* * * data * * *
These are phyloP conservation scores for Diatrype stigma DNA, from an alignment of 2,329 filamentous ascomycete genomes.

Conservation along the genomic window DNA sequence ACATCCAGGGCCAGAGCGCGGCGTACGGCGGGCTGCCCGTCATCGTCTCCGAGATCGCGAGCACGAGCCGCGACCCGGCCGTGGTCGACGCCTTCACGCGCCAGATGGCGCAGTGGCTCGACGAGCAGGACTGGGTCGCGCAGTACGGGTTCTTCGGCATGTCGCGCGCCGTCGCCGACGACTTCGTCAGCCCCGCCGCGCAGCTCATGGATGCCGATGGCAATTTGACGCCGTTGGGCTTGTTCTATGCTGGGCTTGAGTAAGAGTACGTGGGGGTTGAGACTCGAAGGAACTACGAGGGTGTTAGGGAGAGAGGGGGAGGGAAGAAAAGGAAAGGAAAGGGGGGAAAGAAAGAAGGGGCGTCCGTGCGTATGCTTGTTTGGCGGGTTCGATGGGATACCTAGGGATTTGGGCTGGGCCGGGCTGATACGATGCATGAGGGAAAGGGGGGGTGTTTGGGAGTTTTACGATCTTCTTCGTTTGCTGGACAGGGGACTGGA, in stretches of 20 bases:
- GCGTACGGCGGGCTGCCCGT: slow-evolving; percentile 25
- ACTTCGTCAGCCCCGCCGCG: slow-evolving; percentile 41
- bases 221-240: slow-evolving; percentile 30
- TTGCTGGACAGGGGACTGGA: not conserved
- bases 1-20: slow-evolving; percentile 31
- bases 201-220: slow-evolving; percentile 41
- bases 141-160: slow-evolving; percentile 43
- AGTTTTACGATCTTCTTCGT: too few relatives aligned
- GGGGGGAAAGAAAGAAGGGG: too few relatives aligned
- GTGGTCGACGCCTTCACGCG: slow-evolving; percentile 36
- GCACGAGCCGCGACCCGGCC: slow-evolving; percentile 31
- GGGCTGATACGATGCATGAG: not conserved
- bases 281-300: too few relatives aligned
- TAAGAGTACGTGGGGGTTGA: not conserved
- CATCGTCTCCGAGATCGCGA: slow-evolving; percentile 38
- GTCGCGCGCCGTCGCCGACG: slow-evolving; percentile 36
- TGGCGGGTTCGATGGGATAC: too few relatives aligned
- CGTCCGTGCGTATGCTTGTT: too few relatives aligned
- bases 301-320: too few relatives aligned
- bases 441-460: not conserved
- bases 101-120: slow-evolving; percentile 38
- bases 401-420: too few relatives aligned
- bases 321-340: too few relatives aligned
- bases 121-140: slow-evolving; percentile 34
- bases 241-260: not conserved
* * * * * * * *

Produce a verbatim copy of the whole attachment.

These are phyloP conservation scores for Diatrype stigma DNA, from an alignment of 2,329 filamentous ascomycete genomes.

Conservation along the genomic window DNA sequence ACATCCAGGGCCAGAGCGCGGCGTACGGCGGGCTGCCCGTCATCGTCTCCGAGATCGCGAGCACGAGCCGCGACCCGGCCGTGGTCGACGCCTTCACGCGCCAGATGGCGCAGTGGCTCGACGAGCAGGACTGGGTCGCGCAGTACGGGTTCTTCGGCATGTCGCGCGCCGTCGCCGACGACTTCGTCAGCCCCGCCGCGCAGCTCATGGATGCCGATGGCAATTTGACGCCGTTGGGCTTGTTCTATGCTGGGCTTGAGTAAGAGTACGTGGGGGTTGAGACTCGAAGGAACTACGAGGGTGTTAGGGAGAGAGGGGGAGGGAAGAAAAGGAAAGGAAAGGGGGGAAAGAAAGAAGGGGCGTCCGTGCGTATGCTTGTTTGGCGGGTTCGATGGGATACCTAGGGATTTGGGCTGGGCCGGGCTGATACGATGCATGAGGGAAAGGGGGGGTGTTTGGGAGTTTTACGATCTTCTTCGTTTGCTGGACAGGGGACTGGA, in stretches of 20 bases:
- GCGTACGGCGGGCTGCCCGT: slow-evolving; percentile 25
- ACTTCGTCAGCCCCGCCGCG: slow-evolving; percentile 41
- bases 221-240: slow-evolving; percentile 30
- TTGCTGGACAGGGGACTGGA: not conserved
- bases 1-20: slow-evolving; percentile 31
- bases 201-220: slow-evolving; percentile 41
- bases 141-160: slow-evolving; percentile 43
- AGTTTTACGATCTTCTTCGT: too few relatives aligned
- GGGGGGAAAGAAAGAAGGGG: too few relatives aligned
- GTGGTCGACGCCTTCACGCG: slow-evolving; percentile 36
- GCACGAGCCGCGACCCGGCC: slow-evolving; percentile 31
- GGGCTGATACGATGCATGAG: not conserved
- bases 281-300: too few relatives aligned
- TAAGAGTACGTGGGGGTTGA: not conserved
- CATCGTCTCCGAGATCGCGA: slow-evolving; percentile 38
- GTCGCGCGCCGTCGCCGACG: slow-evolving; percentile 36
- TGGCGGGTTCGATGGGATAC: too few relatives aligned
- CGTCCGTGCGTATGCTTGTT: too few relatives aligned
- bases 301-320: too few relatives aligned
- bases 441-460: not conserved
- bases 101-120: slow-evolving; percentile 38
- bases 401-420: too few relatives aligned
- bases 321-340: too few relatives aligned
- bases 121-140: slow-evolving; percentile 34
- bases 241-260: not conserved